We make sure they know their rights and how to deal with specific legal situations.
We give our girls examples of how to rise up against toxic messages.
We brace ourselves and tell them the reality that killing black children is an American tradition.
We remind our girls that their hair is a source of pride, not shame.
We support our sons’ rights to define and embrace their sexuality.
We discuss the implications of black women being the fastest growing group of people being incarcerated in America.
We educate them about the common, racially driven microagressions against black women in the workplace.
This is by no means an exhaustive list, nor is it intended to summarize the experiences of Black children and their parents in America. It’s a starting point, though, and it offers plenty of room for exploration within each of these items, all of which segue into the myriad other issues black people must deal with in America.
Trusting a Future We Cannot Visualize
Perhaps our foremothers and forefathers of the 1700s and 1800s could not have fathomed the Civil Rights Movement. Can we fathom what the world will be like 50 years from now? Our children deserve to experience confident self-direction, a sense of community, and a willingness to risk expression. That can guide change in ways we as adults—with both the benefit and baggage of our past—may not be able to see.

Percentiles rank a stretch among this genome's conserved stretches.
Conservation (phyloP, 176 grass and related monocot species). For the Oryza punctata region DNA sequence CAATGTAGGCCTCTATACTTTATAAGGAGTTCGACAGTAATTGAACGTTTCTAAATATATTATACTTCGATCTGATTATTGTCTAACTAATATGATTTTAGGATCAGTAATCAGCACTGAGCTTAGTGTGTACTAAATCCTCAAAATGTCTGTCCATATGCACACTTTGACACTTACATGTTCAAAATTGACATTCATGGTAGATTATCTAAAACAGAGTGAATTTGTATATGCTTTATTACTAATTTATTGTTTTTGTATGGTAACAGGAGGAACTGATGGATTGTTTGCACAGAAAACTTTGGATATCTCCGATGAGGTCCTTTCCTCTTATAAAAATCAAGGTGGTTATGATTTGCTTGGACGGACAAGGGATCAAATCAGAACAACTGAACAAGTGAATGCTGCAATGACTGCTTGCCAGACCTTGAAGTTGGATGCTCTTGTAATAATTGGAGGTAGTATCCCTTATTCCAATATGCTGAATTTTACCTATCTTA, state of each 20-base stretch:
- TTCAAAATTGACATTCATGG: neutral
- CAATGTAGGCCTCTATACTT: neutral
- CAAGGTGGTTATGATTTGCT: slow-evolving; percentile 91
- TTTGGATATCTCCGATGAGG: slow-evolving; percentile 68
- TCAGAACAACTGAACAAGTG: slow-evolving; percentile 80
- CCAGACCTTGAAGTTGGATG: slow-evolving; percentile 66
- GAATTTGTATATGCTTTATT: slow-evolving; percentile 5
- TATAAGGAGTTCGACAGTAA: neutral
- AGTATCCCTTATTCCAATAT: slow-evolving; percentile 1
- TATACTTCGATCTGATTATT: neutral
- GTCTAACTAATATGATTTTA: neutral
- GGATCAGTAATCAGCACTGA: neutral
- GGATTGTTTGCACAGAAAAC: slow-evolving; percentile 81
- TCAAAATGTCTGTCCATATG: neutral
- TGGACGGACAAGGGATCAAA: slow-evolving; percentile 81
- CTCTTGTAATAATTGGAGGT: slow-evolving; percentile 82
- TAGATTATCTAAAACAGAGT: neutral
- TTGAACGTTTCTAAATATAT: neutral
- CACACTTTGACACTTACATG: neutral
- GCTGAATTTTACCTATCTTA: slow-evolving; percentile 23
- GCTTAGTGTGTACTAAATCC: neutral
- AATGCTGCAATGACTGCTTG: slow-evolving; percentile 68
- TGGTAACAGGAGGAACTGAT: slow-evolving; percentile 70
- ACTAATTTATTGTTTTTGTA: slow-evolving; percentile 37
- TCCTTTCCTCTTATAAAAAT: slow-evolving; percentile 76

We cannot protect them by cautioning them against fully shining. We must strategize, and we must organize, and we must communicate our needs and prioritize our communities. We must not try to stay under the radar because it might be safer. History itself shows us that black children are targeted in America not because of what they say or do, but because of the fact that they are black. Give them the full story, show them examples of the reality in which we live. Help them develop into people who will be themselves with an understanding of what it might take to safely navigate this terrain while it is still so adamantly against the progress and power of black people.